En route our numbers swelled as we were joined by other groups of MPs, staff working in Westminster and members of the public. Nick Hurd MP, the Tory climate change minister, offered me a seat in his office.
There we watched with mounting disbelief as BBC News established the scale of the carnage that had taken place. After about 45 minutes we were again
told by security we should move and would be escorted off the parliamentary estate to Westminster Abbey.
We were ushered out of the St Stephen’s Entrance and across the road by numerous armed security officers of police and what appeared to be army.
On arriving in Westminster Abbey the staff made everyone feel welcome and the Dean said a prayer. We were advised by the senior police officer that we would be held until they established what had happened and had searched and swept the Palace of Westminster.
We were told that each of us would have to be interviewed and that we therefore might be detained for some hours.
I had little battery left on my phone, so after texting my family to reassure them I was OK, I telephoned my darling wife Caroline to let her know if I went out of contact she should not worry because I was safe and it was just my battery going flat.
The text messages began to mount as friends across the world heard the news and texted to check if I was safe, so I put out a reassuring tweet thanking friends.
I was seated next to a mother who had brought her three children from Connecticut, USA. The children were about 10, seven and five years of age; their mother doing her best to keep them occupied and herself sane.
It was a battle she was not going to win until I asked the children if they knew how to play “One Spot Harry”. They did not, but soon learned – it is both the simplest and the most difficult game in the world at the same time.
The surreal nature of playing a parlour game with young children under armed
guard in Westminster Abbey is something I shall not forget quickly.
Over the next three or four hours information came in desultory batches and nobody seemed clear about the facts. Staff made coffee and tea and biscuits available for the thousand or so of us who found ourselves detained.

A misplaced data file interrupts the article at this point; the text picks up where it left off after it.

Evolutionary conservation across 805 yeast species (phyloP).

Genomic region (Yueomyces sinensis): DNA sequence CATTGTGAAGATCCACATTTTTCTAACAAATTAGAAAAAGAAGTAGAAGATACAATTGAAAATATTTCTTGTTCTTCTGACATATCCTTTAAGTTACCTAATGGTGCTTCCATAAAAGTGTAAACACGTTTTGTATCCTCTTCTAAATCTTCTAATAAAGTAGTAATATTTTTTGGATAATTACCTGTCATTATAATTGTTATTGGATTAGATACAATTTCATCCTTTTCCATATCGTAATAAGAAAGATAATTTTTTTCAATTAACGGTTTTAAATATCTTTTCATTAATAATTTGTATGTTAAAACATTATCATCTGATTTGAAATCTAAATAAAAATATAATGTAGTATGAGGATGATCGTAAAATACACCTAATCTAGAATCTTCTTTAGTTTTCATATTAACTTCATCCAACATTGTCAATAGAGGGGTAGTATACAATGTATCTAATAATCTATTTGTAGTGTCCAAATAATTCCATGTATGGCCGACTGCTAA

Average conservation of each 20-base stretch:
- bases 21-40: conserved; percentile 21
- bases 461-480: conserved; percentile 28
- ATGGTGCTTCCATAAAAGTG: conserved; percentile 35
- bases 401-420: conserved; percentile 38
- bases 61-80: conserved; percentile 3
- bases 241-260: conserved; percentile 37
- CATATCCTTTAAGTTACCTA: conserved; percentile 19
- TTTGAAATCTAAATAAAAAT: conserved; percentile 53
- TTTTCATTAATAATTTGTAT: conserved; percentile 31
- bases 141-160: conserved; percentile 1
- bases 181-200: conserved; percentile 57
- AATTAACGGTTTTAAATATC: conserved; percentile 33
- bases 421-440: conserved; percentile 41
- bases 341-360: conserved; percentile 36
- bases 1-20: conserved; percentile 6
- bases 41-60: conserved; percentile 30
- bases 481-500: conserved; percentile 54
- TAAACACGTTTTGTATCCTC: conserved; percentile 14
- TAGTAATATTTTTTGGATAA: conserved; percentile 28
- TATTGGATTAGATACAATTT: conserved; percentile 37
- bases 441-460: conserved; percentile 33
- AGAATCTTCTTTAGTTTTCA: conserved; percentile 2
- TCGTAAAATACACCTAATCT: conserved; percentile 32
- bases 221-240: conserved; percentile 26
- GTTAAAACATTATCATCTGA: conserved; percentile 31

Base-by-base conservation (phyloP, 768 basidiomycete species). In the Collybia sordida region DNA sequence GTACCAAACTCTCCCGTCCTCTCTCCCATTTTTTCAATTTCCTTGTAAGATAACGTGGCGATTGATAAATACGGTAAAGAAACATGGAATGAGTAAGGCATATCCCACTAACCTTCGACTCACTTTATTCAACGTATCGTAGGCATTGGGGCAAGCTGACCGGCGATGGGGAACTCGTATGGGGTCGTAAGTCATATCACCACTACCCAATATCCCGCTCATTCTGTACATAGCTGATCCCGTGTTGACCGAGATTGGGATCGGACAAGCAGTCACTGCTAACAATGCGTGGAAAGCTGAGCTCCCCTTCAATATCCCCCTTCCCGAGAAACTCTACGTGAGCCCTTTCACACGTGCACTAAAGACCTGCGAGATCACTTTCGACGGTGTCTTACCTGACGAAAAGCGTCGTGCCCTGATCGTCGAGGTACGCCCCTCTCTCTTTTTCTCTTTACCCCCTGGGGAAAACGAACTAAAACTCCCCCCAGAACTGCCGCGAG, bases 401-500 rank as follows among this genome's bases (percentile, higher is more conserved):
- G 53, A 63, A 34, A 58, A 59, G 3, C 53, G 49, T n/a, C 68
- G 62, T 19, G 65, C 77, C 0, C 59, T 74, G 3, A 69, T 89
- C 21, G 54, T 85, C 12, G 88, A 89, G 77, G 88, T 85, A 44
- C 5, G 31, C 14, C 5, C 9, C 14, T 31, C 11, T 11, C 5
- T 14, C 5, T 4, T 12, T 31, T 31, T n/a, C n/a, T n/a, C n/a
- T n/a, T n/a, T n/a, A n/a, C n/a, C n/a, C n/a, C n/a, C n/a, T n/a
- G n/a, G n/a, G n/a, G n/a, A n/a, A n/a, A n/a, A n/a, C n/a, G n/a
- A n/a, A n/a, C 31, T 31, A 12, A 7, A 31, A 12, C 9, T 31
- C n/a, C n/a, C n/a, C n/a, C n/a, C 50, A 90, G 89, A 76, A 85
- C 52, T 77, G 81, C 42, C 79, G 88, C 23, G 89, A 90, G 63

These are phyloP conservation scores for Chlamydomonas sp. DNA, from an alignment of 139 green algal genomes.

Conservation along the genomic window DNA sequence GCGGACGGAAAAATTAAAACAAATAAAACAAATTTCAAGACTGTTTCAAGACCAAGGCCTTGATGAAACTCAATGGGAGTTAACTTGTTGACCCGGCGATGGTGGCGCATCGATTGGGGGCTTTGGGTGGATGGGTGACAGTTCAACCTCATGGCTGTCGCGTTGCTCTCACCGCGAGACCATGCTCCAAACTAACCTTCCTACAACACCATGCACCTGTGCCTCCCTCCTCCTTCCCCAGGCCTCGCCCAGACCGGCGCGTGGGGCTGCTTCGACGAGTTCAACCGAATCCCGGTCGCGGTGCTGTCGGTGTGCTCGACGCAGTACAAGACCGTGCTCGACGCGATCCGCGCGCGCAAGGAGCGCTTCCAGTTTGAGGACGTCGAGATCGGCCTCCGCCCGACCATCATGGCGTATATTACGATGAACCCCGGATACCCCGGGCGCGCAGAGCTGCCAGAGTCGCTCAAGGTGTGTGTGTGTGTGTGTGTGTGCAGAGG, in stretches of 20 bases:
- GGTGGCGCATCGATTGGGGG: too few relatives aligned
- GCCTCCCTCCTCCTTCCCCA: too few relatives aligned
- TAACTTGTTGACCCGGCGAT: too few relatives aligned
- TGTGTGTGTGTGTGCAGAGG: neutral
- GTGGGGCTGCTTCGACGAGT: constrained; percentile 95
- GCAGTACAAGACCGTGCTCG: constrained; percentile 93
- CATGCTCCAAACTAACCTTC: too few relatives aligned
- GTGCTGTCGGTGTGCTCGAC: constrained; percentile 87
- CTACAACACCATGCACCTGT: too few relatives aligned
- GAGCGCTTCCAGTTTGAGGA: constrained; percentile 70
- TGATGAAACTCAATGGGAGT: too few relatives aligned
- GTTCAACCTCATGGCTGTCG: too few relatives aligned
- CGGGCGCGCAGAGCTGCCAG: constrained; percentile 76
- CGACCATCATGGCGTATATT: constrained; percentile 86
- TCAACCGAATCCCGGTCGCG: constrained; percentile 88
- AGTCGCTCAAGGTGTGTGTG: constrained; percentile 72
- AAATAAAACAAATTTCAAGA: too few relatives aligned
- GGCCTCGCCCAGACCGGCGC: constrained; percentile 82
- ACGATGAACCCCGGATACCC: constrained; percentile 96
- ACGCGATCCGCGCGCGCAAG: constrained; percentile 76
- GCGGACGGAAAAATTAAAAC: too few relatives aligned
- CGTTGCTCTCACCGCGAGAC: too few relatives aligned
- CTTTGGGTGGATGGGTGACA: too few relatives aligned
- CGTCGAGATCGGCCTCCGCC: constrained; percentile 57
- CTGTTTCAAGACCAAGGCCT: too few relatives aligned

In that time I did not hear one person grumble. Everyone was only too conscious we were the lucky ones that day. We knew that others who that morning had every expectation of returning home to their families
that night would not be doing so.
The next day, parliament began with prayers as it always does. The House of Commons chamber was packed as MPs assembled to remember the courage of those who had put themselves into harm’s way in order to protect our parliament.
Every one of us was clear that the attack was not on us as MPs; we are only the temporary instruments of our democracy and our lives are no more or less valuable than anyone else in and around the parliamentary estate last Wednesday.
What was attacked was our democracy itself and the value that it embodies.
Our parliamentary system represents an enormous threat to the terrorist. It asserts that it is possible for people who hold differing views about what is most important in life to come together and organise their relations with one
another by the use of rational and reasonable debate alone.
That is why the name of PC Keith Palmer will long be remembered and the person who launched the attack on him, and our democratic institutions, will be forgotten as little more than a violent psychopath.